This exhibition on East Asia video art presents Ms. Kim Machan’s research over the years on a subject that still seems uncommon today. Ms. Machan’s study provides an opportunity better to understand video art in the East Asian context.
The exhibition brings together video works from the 1960s to the late 1990s by artists including those from Japan, Korea, the mainland of China, Taiwan, and Hong Kong. Looking back at the practices of these artists, we discover two common traits: first, the conceptions of these artists, which seem to fit and identify in varying degrees with an earlier generation of European and American artists; and second, the importation or production of technology, which made the emergence of video art a logical occurrence. Interestingly, it is a common misconception that video art in China originated in the late 1980s, as the Chinese art world was entering the late phase of the 85′ art movement, while the television became a popular domestic appliance and portable video cameras became available in the country. In contrast, film cameras entered some Chinese homes much earlier, yet artistic photography had not emerged as a medium of expression? This phenomenon shows that while the availability of the camera may be critical, but more importantly is the consciousness of the person who controls it. Although the origins of video art in East Asia were influenced to varying degrees by modern art from the West, the emergence of video art practice exhibited the artists’ initiative and proactive engagement, unlike the passive acceptance of oil painting (which was brought in by missionaries) to China a few centuries ago.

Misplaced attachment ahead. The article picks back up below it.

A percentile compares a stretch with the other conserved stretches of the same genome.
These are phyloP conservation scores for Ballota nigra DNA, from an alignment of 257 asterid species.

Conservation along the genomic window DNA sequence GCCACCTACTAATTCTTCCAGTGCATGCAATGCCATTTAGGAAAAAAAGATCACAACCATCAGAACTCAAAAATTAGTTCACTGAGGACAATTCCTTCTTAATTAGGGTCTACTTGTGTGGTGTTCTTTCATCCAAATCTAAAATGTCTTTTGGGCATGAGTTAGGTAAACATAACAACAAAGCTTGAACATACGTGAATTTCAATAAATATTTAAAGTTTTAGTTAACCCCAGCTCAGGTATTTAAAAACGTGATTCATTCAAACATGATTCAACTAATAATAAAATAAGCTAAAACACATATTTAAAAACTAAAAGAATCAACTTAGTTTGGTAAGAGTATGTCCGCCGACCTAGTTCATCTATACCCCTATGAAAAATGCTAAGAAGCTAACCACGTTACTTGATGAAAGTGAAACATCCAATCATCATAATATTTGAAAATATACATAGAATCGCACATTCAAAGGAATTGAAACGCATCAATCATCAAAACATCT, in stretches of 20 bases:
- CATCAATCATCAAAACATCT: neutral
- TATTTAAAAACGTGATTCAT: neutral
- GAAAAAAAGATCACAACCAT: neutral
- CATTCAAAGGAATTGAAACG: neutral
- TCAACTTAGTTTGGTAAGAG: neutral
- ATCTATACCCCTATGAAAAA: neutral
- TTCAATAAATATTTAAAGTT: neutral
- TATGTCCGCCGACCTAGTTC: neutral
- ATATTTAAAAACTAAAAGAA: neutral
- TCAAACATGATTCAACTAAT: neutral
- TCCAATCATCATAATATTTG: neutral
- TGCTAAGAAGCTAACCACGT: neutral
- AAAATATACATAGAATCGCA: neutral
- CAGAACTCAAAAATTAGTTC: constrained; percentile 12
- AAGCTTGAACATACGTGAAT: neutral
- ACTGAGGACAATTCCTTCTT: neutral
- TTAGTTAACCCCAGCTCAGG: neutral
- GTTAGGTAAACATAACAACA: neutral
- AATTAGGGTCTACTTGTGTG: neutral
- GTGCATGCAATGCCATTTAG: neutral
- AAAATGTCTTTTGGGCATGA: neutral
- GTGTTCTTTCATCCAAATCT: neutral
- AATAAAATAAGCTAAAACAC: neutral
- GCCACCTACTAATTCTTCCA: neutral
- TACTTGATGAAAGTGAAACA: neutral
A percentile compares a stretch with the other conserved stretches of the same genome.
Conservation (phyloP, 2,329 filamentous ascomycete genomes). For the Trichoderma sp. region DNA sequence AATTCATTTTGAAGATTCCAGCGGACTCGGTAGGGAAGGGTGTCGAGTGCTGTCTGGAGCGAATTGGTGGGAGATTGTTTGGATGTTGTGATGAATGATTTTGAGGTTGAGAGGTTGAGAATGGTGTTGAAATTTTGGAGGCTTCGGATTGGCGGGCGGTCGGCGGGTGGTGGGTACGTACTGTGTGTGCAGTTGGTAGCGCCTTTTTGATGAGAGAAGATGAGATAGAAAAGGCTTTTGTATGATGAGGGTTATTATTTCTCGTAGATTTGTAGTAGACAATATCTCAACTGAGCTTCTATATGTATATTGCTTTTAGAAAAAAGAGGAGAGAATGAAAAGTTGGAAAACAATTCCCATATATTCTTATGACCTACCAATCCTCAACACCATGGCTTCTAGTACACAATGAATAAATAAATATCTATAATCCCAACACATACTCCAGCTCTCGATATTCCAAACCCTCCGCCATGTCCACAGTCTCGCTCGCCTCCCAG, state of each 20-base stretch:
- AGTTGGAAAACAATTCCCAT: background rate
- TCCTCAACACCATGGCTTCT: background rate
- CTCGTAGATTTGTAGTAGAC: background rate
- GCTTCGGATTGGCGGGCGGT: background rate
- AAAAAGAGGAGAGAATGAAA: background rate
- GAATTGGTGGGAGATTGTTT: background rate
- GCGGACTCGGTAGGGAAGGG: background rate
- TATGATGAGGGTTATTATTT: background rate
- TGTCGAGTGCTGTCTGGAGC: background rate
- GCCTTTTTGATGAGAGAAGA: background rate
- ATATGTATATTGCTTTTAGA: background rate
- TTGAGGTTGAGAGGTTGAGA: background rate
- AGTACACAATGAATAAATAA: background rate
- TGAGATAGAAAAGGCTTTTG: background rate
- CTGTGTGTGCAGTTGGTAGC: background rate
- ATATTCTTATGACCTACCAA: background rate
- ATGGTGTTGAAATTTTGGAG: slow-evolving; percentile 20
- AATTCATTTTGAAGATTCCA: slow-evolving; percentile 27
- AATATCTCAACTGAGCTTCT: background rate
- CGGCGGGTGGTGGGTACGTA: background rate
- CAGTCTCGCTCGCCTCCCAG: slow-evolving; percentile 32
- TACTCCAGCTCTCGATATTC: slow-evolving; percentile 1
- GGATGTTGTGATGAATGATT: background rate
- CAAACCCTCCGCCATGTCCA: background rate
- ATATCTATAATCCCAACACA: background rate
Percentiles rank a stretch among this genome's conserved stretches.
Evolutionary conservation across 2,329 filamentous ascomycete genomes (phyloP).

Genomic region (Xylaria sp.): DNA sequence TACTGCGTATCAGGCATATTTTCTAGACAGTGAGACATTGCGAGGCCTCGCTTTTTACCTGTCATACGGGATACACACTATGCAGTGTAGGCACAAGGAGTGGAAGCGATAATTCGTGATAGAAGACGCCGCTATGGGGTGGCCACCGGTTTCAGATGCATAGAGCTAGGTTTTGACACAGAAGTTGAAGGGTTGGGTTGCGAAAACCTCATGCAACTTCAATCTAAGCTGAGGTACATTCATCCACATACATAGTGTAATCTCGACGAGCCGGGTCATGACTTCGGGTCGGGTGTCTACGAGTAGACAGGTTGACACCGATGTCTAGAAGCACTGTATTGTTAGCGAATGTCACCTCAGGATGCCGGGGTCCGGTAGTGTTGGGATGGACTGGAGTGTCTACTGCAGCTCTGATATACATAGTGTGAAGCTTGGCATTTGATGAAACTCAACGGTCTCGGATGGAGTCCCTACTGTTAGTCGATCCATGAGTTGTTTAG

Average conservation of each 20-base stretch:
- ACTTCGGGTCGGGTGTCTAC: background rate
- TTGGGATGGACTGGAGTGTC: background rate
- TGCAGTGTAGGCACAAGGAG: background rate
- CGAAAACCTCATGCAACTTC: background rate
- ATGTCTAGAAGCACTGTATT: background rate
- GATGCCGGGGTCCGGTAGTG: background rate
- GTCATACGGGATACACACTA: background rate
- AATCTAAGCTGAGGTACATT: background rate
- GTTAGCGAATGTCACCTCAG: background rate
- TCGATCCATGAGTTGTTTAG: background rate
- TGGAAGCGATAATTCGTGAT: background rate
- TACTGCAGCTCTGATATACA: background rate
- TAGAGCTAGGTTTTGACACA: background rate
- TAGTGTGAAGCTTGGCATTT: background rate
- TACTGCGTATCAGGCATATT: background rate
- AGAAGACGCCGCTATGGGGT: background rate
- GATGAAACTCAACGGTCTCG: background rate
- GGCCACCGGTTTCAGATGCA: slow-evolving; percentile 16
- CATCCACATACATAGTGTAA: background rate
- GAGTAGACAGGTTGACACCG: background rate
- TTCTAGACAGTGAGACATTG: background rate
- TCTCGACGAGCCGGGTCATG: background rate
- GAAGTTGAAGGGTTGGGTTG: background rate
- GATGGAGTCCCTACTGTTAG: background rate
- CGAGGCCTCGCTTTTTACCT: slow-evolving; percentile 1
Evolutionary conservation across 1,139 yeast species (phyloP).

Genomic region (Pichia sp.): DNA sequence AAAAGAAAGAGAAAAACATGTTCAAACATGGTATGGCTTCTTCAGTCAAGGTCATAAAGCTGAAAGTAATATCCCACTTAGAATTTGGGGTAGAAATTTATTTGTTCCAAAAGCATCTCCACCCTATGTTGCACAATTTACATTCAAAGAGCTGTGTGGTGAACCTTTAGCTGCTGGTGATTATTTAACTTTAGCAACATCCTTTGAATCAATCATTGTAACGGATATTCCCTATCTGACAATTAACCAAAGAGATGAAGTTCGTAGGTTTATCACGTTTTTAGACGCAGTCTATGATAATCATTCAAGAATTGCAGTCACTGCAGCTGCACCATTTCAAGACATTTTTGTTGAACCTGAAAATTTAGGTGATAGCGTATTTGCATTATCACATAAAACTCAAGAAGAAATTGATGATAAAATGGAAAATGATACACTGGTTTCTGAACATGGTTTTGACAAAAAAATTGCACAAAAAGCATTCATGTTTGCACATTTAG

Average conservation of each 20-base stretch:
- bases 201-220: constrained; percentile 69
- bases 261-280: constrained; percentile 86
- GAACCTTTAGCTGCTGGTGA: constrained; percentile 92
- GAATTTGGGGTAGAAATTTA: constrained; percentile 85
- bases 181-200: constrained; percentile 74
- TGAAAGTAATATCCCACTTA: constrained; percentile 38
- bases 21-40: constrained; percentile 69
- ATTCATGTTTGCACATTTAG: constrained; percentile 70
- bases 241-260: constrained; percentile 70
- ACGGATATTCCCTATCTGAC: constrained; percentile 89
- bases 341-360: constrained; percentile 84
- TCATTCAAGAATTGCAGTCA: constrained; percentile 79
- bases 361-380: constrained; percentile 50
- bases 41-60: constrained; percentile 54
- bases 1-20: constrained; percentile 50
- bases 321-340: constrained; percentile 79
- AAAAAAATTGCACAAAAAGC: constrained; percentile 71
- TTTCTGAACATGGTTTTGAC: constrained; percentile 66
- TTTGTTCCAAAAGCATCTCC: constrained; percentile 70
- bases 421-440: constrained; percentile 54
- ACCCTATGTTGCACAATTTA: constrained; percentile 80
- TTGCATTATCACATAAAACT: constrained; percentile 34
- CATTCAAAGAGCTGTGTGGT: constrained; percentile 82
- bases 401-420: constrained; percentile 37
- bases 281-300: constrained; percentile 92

East Asia video art launched on the eve of globalization and flourished in the new century with the rapid development of Internet technology. With the popularization of smartphones, video is now neither the primary format of new media nor does its practice present regional distinctions, which is why Kim’s study is all the more valuable and vital.
Executive Director, OCAT Shanghai